IEA’s Latin America Energy Outlook Highlights Region’s Potential in Clean Energy Transition

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The International Energy Agency (IEA) has recently unveiled its Latin America Energy Outlook, offering insights into the energy landscape of all 33 countries in the region. The report emphasizes the significant role that Latin America and the Caribbean could play in global energy security and clean energy transitions with the right mix of policies.

Latin America and the Caribbean are already leading the way in clean energy, with one of the cleanest electricity sectors globally. Sixty percent of the region’s electricity comes from renewables, primarily hydropower, which is twice the global average. Countries such as Brazil, Mexico, Chile, and Argentina boast some of the world’s best wind and solar resources. Bioenergy is also widely used, and the region is a major exporter of biofuels.

Furthermore, Latin America and the Caribbean hold approximately 15 percent of the world’s oil and natural gas resources. The region is essential for the production of critical minerals, including about half of global lithium reserves and over a third of copper and silver reserves. This clean electricity supply serves as the foundation for sustainable mining and processing of these materials.

IEA Executive Director Fatih Birol emphasized, “With incredible natural resources and a longstanding commitment to renewables, countries in the region already have a head start on secure and sustainable transitions to clean energy. Leaning into these transitions would ignite growth in local economies – and put the world’s energy system on a surer footing.”

However, the report points out a gap in policy implementation. While 16 out of 33 countries have committed to achieving net-zero emissions by mid-century or earlier, the current policy settings suggest continued reliance on fossil fuels for a significant portion of energy needs, especially in road transport, with limited progress toward clean energy transitions.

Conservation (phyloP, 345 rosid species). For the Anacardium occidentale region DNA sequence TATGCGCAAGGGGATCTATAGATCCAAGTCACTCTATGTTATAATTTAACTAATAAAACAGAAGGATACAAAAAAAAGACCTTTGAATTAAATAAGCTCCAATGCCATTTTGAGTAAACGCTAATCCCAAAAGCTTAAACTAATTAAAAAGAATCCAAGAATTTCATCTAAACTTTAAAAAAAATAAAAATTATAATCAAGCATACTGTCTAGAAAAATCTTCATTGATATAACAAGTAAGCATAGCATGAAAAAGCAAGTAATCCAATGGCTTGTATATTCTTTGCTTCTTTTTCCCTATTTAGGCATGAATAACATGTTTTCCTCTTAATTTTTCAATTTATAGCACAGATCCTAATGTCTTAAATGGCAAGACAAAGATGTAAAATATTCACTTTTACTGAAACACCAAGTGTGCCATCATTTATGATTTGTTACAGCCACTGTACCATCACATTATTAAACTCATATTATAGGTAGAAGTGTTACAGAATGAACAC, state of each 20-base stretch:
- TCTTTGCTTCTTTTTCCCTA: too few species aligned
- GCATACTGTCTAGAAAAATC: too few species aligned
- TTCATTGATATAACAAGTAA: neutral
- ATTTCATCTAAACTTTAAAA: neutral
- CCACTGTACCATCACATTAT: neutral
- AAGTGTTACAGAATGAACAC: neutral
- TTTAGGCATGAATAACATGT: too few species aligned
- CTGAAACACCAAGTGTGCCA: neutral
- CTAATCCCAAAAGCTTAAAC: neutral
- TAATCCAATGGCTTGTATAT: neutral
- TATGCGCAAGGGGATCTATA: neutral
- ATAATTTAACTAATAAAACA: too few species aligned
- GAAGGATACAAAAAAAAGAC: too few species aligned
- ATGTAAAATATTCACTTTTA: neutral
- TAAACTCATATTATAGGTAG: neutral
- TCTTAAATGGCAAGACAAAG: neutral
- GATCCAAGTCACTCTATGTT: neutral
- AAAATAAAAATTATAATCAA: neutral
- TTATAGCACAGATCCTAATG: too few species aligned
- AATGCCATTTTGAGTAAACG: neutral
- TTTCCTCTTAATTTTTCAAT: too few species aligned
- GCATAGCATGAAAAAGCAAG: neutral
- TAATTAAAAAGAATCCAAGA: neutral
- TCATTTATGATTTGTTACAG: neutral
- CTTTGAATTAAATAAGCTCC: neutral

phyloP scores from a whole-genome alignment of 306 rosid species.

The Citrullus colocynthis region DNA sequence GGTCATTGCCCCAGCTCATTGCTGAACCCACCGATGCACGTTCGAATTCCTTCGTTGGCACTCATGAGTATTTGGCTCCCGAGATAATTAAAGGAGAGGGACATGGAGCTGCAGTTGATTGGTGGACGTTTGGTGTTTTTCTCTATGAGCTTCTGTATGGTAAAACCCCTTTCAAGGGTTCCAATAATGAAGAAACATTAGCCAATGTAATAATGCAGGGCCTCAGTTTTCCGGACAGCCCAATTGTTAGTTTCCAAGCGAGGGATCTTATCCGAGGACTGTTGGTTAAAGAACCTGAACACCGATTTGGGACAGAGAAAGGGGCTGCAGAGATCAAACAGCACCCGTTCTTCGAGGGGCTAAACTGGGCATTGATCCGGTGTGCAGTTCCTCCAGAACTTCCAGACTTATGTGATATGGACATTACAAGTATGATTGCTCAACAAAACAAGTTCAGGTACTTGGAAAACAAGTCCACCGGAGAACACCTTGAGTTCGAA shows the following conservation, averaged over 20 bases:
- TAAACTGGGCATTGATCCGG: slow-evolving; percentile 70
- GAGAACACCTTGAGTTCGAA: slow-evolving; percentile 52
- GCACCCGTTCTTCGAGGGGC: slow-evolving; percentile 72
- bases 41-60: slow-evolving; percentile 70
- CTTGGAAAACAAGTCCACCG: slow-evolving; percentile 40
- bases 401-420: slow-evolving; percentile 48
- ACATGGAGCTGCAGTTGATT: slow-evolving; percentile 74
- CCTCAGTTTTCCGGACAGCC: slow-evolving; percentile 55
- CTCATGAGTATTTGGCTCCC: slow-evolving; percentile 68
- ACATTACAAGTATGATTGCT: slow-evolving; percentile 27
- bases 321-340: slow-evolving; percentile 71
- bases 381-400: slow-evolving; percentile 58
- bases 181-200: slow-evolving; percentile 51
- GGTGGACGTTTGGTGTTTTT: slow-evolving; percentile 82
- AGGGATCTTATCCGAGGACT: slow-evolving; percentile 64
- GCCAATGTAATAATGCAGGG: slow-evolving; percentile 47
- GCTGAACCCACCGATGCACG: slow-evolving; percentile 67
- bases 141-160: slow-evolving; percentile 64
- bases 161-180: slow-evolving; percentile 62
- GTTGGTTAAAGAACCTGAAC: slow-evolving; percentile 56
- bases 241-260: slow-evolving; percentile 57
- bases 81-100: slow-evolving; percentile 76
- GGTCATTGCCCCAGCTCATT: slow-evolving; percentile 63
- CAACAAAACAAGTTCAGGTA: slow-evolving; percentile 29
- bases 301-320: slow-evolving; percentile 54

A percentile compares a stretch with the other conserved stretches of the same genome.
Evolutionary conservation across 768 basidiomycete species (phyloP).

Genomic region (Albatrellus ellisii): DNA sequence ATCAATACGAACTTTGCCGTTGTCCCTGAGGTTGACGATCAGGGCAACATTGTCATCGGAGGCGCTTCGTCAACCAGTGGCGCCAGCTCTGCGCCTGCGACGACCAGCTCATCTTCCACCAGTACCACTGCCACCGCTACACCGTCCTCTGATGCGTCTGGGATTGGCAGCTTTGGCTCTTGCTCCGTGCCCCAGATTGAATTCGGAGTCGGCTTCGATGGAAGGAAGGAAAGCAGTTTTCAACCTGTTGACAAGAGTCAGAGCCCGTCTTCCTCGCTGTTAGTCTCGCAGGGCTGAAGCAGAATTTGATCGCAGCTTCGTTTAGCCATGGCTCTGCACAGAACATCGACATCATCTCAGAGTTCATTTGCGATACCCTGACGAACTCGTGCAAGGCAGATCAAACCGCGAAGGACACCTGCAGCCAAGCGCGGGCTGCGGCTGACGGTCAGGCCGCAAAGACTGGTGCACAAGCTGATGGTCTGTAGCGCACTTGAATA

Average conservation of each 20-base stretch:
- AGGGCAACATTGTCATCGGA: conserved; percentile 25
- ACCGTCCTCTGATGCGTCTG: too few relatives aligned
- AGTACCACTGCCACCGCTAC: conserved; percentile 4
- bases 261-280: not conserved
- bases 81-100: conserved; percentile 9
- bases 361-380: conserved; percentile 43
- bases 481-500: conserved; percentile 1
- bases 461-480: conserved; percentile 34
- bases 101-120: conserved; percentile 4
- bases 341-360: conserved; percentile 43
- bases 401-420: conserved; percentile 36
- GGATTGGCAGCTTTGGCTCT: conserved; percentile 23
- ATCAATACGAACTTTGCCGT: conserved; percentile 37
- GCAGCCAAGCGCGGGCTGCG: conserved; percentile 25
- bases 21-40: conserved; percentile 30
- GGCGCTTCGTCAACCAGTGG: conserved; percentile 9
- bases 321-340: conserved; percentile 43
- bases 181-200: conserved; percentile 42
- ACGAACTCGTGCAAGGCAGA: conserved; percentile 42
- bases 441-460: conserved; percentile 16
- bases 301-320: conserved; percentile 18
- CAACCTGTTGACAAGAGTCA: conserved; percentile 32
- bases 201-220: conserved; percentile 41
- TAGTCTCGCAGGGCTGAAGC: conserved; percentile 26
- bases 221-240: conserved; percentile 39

In contrast, the IEA’s report suggests that if countries fulfill their announced pledges, Latin America and the Caribbean could witness renewables meeting all new energy demand within this decade. This could lead to a rise in oil exports by nearly 2 million barrels per day by 2030, diversifying global supply and increasing revenues.

Competitive renewable resources would also drive the production of low-cost and low-emissions hydrogen, helping decarbonize heavy industry and freight transport both domestically and internationally. The production of biofuels would increase, and long-term revenues from critical minerals would double to nearly USD 200 billion, surpassing those from fossil fuels.
Total energy supply by source in LAC, 1971-2022
To reduce energy-related carbon dioxide (CO2) emissions, the report suggests four key actions: scaling up the adoption of renewable energy, advancing the electrification of industry and transport, promoting energy efficiency to moderate demand growth, and enhancing access to clean cooking solutions.


The region must also witness substantial investment growth. Clean energy project financing needs to double by 2030 to USD 150 billion and rise fivefold by 2050 to fulfill the pledges. In this scenario, the investment ratio in clean sources compared to unabated fossil fuels would shift from around 1:1 today to 4:1 in the 2030s.

Between 2014 and 2022, Latin America and the Caribbean (LAC)’s energy investment stood at below 3 percent, a stark contrast to 5 percent in Eurasia, the Middle East, and North Africa, and nearly 4 percent in sub-Saharan Africa. This discrepancy points to a substantial energy investment gap in the region.